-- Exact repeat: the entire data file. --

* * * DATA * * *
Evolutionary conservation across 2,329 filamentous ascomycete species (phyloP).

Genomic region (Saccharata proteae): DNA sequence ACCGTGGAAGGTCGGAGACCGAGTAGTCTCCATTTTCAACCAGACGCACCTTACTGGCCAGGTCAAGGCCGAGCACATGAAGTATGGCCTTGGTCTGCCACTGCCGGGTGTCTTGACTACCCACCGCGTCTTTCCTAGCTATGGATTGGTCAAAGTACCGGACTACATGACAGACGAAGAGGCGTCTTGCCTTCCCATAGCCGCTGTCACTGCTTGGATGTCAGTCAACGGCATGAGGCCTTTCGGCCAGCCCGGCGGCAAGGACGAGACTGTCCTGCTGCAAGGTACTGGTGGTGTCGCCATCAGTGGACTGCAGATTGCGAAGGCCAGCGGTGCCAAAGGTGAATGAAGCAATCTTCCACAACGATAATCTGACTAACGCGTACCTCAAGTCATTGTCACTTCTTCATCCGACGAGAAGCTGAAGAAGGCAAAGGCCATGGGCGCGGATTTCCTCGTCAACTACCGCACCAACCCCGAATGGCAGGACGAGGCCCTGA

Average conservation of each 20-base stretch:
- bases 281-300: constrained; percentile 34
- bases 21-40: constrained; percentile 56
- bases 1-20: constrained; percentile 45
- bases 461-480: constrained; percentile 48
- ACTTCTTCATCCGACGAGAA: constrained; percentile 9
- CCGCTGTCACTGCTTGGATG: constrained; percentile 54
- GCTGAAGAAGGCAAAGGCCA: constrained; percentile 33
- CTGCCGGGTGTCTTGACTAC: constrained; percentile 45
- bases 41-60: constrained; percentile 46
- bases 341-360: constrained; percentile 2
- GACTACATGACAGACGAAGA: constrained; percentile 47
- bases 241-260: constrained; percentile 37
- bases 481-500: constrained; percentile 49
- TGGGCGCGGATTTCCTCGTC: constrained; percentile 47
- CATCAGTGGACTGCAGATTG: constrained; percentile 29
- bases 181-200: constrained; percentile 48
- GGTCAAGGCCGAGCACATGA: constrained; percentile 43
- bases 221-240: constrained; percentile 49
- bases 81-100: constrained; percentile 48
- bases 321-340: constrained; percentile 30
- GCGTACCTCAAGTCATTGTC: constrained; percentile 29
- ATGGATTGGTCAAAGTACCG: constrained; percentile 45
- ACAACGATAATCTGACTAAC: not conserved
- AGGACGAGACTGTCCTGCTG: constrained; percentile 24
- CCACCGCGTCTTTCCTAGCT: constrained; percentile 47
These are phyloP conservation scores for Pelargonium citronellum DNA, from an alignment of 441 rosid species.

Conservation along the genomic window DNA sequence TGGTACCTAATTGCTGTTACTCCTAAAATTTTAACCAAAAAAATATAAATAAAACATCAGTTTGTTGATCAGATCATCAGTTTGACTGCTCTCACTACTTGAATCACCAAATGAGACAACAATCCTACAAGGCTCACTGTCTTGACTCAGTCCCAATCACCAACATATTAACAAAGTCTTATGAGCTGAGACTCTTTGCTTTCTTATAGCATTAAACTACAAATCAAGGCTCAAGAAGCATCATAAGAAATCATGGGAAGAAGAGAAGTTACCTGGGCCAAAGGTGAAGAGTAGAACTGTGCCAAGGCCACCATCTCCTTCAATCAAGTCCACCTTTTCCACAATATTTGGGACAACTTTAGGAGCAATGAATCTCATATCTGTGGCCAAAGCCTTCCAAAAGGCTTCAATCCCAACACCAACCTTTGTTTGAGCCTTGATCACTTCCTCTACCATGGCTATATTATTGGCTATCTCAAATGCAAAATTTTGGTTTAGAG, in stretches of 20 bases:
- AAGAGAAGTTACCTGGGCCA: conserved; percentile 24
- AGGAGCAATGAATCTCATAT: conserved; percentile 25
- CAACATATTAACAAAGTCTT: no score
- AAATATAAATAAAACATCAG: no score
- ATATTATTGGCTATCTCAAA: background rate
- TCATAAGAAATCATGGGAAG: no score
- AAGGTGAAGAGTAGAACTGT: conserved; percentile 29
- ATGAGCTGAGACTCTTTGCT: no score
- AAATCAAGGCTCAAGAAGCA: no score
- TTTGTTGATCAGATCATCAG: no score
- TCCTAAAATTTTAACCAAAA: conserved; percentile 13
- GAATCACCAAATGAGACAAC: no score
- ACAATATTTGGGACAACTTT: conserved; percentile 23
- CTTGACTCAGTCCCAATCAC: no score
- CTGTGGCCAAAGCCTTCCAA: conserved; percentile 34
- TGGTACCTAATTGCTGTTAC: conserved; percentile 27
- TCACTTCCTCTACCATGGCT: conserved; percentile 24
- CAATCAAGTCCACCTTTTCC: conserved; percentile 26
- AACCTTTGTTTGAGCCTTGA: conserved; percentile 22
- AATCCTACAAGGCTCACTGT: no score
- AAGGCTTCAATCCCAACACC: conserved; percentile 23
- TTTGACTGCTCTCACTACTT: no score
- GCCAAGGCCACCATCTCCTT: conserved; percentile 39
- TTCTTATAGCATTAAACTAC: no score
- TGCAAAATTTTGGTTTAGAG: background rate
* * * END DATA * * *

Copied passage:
Evolutionary conservation across 2,329 filamentous ascomycete species (phyloP).

Genomic region (Saccharata proteae): DNA sequence ACCGTGGAAGGTCGGAGACCGAGTAGTCTCCATTTTCAACCAGACGCACCTTACTGGCCAGGTCAAGGCCGAGCACATGAAGTATGGCCTTGGTCTGCCACTGCCGGGTGTCTTGACTACCCACCGCGTCTTTCCTAGCTATGGATTGGTCAAAGTACCGGACTACATGACAGACGAAGAGGCGTCTTGCCTTCCCATAGCCGCTGTCACTGCTTGGATGTCAGTCAACGGCATGAGGCCTTTCGGCCAGCCCGGCGGCAAGGACGAGACTGTCCTGCTGCAAGGTACTGGTGGTGTCGCCATCAGTGGACTGCAGATTGCGAAGGCCAGCGGTGCCAAAGGTGAATGAAGCAATCTTCCACAACGATAATCTGACTAACGCGTACCTCAAGTCATTGTCACTTCTTCATCCGACGAGAAGCTGAAGAAGGCAAAGGCCATGGGCGCGGATTTCCTCGTCAACTACCGCACCAACCCCGAATGGCAGGACGAGGCCCTGA

Average conservation of each 20-base stretch:
- bases 281-300: constrained; percentile 34
- bases 21-40: constrained; percentile 56
- bases 1-20: constrained; percentile 45
- bases 461-480: constrained; percentile 48
- ACTTCTTCATCCGACGAGAA: constrained; percentile 9
- CCGCTGTCACTGCTTGGATG: constrained; percentile 54
- GCTGAAGAAGGCAAAGGCCA: constrained; percentile 33
- CTGCCGGGTGTCTTGACTAC: constrained; percentile 45
- bases 41-60: constrained; percentile 46
- bases 341-360: constrained; percentile 2
- GACTACATGACAGACGAAGA: constrained; percentile 47
- bases 241-260: constrained; percentile 37
- bases 481-500: constrained; percentile 49
- TGGGCGCGGATTTCCTCGTC: constrained; percentile 47
- CATCAGTGGACTGCAGATTG: constrained; percentile 29
- bases 181-200: constrained; percentile 48
- GGTCAAGGCCGAGCACATGA: constrained; percentile 43
- bases 221-240: constrained; percentile 49
- bases 81-100: constrained; percentile 48
- bases 321-340: constrained; percentile 30
- GCGTACCTCAAGTCATTGTC: constrained; percentile 29
- ATGGATTGGTCAAAGTACCG: constrained; percentile 45
- ACAACGATAATCTGACTAAC: not conserved
- AGGACGAGACTGTCCTGCTG: constrained; percentile 24
- CCACCGCGTCTTTCCTAGCT: constrained; percentile 47
These are phyloP conservation scores for Pelargonium citronellum DNA, from an alignment of 441 rosid species.

Conservation along the genomic window DNA sequence TGGTACCTAATTGCTGTTACTCCTAAAATTTTAACCAAAAAAATATAAATAAAACATCAGTTTGTTGATCAGATCATCAGTTTGACTGCTCTCACTACTTGAATCACCAAATGAGACAACAATCCTACAAGGCTCACTGTCTTGACTCAGTCCCAATCACCAACATATTAACAAAGTCTTATGAGCTGAGACTCTTTGCTTTCTTATAGCATTAAACTACAAATCAAGGCTCAAGAAGCATCATAAGAAATCATGGGAAGAAGAGAAGTTACCTGGGCCAAAGGTGAAGAGTAGAACTGTGCCAAGGCCACCATCTCCTTCAATCAAGTCCACCTTTTCCACAATATTTGGGACAACTTTAGGAGCAATGAATCTCATATCTGTGGCCAAAGCCTTCCAAAAGGCTTCAATCCCAACACCAACCTTTGTTTGAGCCTTGATCACTTCCTCTACCATGGCTATATTATTGGCTATCTCAAATGCAAAATTTTGGTTTAGAG, in stretches of 20 bases:
- AAGAGAAGTTACCTGGGCCA: conserved; percentile 24
- AGGAGCAATGAATCTCATAT: conserved; percentile 25
- CAACATATTAACAAAGTCTT: no score
- AAATATAAATAAAACATCAG: no score
- ATATTATTGGCTATCTCAAA: background rate
- TCATAAGAAATCATGGGAAG: no score
- AAGGTGAAGAGTAGAACTGT: conserved; percentile 29
- ATGAGCTGAGACTCTTTGCT: no score
- AAATCAAGGCTCAAGAAGCA: no score
- TTTGTTGATCAGATCATCAG: no score
- TCCTAAAATTTTAACCAAAA: conserved; percentile 13
- GAATCACCAAATGAGACAAC: no score
- ACAATATTTGGGACAACTTT: conserved; percentile 23
- CTTGACTCAGTCCCAATCAC: no score
- CTGTGGCCAAAGCCTTCCAA: conserved; percentile 34
- TGGTACCTAATTGCTGTTAC: conserved; percentile 27
- TCACTTCCTCTACCATGGCT: conserved; percentile 24
- CAATCAAGTCCACCTTTTCC: conserved; percentile 26
- AACCTTTGTTTGAGCCTTGA: conserved; percentile 22
- AATCCTACAAGGCTCACTGT: no score
- AAGGCTTCAATCCCAACACC: conserved; percentile 23
- TTTGACTGCTCTCACTACTT: no score
- GCCAAGGCCACCATCTCCTT: conserved; percentile 39
- TTCTTATAGCATTAAACTAC: no score
- TGCAAAATTTTGGTTTAGAG: background rate